1. ## Ellipses

I get the general idea of finding the Verticies, Foci, Eccentricity, Major Axes, and the Minon Axes.

However i'm having trouble doing it with this problem

2x^2 + y^2 = 3

Can someone point me in the right direction? I know I need to get it to equal 1 so I divide the entire equation by 3. This in turn will give me

(2/3)x^2 + (y^2)/ 3 = 1

Well looking at the numbers, x has a greater value than y since it is 2/3. So the verticies should be (+-Sqrt(2/3),0) but when I check the back of the book, it's not giving me that answer. It gives me (0,+-sqrt(3))

Help

2. Another one i'm having problems with is

x^2 + 4y^2 = 1

3. Originally Posted by JonathanEyoon
I get the general idea of finding the Verticies, Foci, Eccentricity, Major Axes, and the Minon Axes.

However i'm having trouble doing it with this problem

2x^2 + y^2 = 3
Yes, you need to start by dividing by 3. But you need to put it into the correct form:
$\displaystyle 2x^2 + y^2 = 3$

$\displaystyle \frac{2}{3}x^2 + \frac{1}{3}y^2 = 1$

$\displaystyle \frac{x^2}{\frac{3}{2}} + \frac{y^2}{3} = 1$

$\displaystyle \frac{x^2}{\left ( \sqrt{ \frac{3}{2}} \right ) ^2} + \frac{y^2}{(\sqrt{3})^2} = 1$

So $\displaystyle a = \sqrt{3}$ is the semimajor axis and $\displaystyle b = \sqrt{\frac{3}{2}}$ is the semiminor axis.

-Dan

4. That helps me out quite a bit

Originally Posted by topsquark
Yes, you need to start by dividing by 3. But you need to put it into the correct form:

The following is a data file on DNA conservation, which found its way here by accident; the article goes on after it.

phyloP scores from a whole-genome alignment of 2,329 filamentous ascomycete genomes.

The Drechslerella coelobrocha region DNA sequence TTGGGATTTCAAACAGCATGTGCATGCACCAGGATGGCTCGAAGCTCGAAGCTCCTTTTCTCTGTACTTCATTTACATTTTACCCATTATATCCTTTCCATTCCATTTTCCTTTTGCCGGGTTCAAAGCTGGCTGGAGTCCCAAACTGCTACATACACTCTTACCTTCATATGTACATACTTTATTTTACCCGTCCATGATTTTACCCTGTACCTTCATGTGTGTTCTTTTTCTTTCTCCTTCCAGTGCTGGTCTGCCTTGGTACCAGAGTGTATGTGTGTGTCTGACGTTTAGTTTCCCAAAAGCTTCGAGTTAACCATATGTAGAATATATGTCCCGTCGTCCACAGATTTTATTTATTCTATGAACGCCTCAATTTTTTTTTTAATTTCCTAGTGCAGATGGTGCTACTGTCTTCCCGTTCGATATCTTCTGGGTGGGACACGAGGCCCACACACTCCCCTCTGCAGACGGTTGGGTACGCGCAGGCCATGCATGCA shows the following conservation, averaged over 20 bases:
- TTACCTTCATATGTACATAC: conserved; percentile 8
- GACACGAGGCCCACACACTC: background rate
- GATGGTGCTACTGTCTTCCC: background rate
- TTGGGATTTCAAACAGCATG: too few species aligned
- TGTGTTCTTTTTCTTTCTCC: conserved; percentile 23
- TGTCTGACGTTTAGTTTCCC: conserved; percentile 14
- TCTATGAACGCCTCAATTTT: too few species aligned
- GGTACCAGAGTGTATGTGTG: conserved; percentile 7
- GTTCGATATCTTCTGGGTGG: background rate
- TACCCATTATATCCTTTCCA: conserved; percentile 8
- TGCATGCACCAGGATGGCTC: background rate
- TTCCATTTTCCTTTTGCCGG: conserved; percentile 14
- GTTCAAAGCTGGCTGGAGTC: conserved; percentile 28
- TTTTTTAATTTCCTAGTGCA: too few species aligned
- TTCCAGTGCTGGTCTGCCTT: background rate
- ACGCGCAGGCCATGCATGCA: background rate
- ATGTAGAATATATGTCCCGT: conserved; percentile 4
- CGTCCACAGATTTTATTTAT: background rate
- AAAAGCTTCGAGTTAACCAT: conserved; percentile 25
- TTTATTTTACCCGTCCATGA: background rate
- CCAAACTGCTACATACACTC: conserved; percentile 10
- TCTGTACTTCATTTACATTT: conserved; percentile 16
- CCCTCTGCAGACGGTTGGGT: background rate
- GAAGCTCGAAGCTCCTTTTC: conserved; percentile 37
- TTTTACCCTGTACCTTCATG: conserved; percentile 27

$\displaystyle 2x^2 + y^2 = 3$

$\displaystyle \frac{2}{3}x^2 + \frac{1}{3}y^2 = 1$

$\displaystyle \frac{x^2}{\frac{3}{2}} + \frac{y^2}{3} = 1$

$\displaystyle \frac{x^2}{\left ( \sqrt{ \frac{3}{2}} \right ) ^2} + \frac{y^2}{(\sqrt{3})^2} = 1$

So $\displaystyle a = \sqrt{3}$ is the semimajor axis and $\displaystyle b = \sqrt{\frac{3}{2}}$ is the semiminor axis.

-Dan

5. So the second one I posted I'm having a problem with should be?

6. Originally Posted by JonathanEyoon
So the second one I posted I'm having a problem with should be?
$\displaystyle x^2 + 4y^2 = 1$

$\displaystyle \frac{x^2}{1^2} + \frac{y^2}{ \left ( \frac{1}{2} \right ) ^2} = 1$

-Dan

7. Originally Posted by topsquark
$\displaystyle x^2 + 4y^2 = 1$

$\displaystyle \frac{x^2}{1^2} + \frac{y^2}{ \left ( \frac{1}{2} \right ) ^2} = 1$

-Dan

For the denominator in Y^2, how did you get 1/2?

8. Originally Posted by JonathanEyoon
For the denominator in Y^2, how did you get 1/2?
Step by step, then.

$\displaystyle x^2 + 4y^2 = 1$

$\displaystyle \frac{x^2}{1} + \frac{y^2}{\frac{1}{4}} = 1$

$\displaystyle \frac{x^2}{1^2} + \frac{y^2}{\left ( \frac{1}{2} \right ) ^2} = 1$

-Dan